Friday, October 16, 2009
Brief comments about Jake Ransom and the Skull King's Shadow by James Rollins
I've got SO MANY books to read and review, so this isn't a full-fledged review, just a once-over-lightly treatment.
In this Indiana Jones-style adventure fantasy, 8th-grader Jake and his big sister Kady, left essentially orphaned when their archaeologist parents disappeared in southern Mexico three years ago, are magically swept into a strange land called Calypsos. In Calypsos, groups of Mayans, ancient Romans, Neanderthals, Vikings, and more folks from different places and time periods all live together - along with dinosaurs, saber-tooth tigers, and a very bad guy called the Skull King. Clearly, this place - and Jake and Kady's sudden appearance in it - is linked to the disappearance of their parents.
The good: The plentiful action and thrills, as well as the exotic setting and people, should grab and hold the attention of readers who love adventure. Even reluctant readers may give this one a whirl if it's booktalked with maximum verve, and it might be a fun read-aloud for a 5th or 6th grade class.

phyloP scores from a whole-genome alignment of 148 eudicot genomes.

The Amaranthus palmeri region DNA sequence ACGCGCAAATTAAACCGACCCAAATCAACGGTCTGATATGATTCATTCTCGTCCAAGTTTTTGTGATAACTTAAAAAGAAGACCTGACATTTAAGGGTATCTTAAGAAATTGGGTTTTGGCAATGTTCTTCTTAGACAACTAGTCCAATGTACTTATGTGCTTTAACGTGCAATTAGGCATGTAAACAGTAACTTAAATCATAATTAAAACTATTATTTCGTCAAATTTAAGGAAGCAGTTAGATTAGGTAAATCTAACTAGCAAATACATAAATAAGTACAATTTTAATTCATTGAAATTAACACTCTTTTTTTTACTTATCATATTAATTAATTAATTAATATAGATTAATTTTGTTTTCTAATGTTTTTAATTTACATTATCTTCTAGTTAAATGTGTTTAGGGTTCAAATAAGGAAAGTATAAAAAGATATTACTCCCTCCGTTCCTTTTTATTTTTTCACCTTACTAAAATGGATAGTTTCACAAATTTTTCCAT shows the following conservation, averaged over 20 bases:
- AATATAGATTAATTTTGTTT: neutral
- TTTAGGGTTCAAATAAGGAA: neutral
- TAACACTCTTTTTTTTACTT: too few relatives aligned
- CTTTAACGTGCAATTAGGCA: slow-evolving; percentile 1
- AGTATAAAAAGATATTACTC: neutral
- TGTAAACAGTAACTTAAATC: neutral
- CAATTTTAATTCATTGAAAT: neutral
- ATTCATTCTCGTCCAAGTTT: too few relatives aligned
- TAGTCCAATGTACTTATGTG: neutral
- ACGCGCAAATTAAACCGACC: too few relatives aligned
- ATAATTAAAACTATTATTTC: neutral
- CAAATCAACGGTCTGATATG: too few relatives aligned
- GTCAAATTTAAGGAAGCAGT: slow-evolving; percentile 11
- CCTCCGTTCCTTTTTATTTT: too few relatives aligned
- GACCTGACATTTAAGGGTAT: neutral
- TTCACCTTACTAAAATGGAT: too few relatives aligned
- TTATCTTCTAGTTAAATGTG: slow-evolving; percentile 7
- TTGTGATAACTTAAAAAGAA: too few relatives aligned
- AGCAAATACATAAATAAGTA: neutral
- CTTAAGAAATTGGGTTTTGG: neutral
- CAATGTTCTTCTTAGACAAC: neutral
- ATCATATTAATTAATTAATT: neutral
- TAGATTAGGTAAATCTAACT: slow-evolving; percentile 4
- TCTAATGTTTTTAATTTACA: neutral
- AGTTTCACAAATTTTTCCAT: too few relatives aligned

The bad: The sentence structure is short and choppy - perhaps this is good for a reluctant reader but it certainly detracted from my own reading pleasure. There is very little character development and, although some information on Mayan culture and other historical/cultural matters is bandied about, I didn't get any sense about how these folks actually lived. Although supposedly the various groups in Calypsos are living in their traditional way (in the hopes that they'll be transported back to their own place and time one day), nothing about their way of life seems particularly historically authentic.
The ugly: At times, the fast pace is broken up by goofy events that reminded me of some b-grade kids' movie. For instance, Jake's teen sister Kady leads all the Amazon gals in an American-style cheering session, complete with high kicks, during a Coliseum game. Puh-lease...
The verdict: This was not my cup of tea at all, but I'm willing to bet that some kids will find it exciting enough to be impatient for the sequel that is to come. For grades 5 - 8.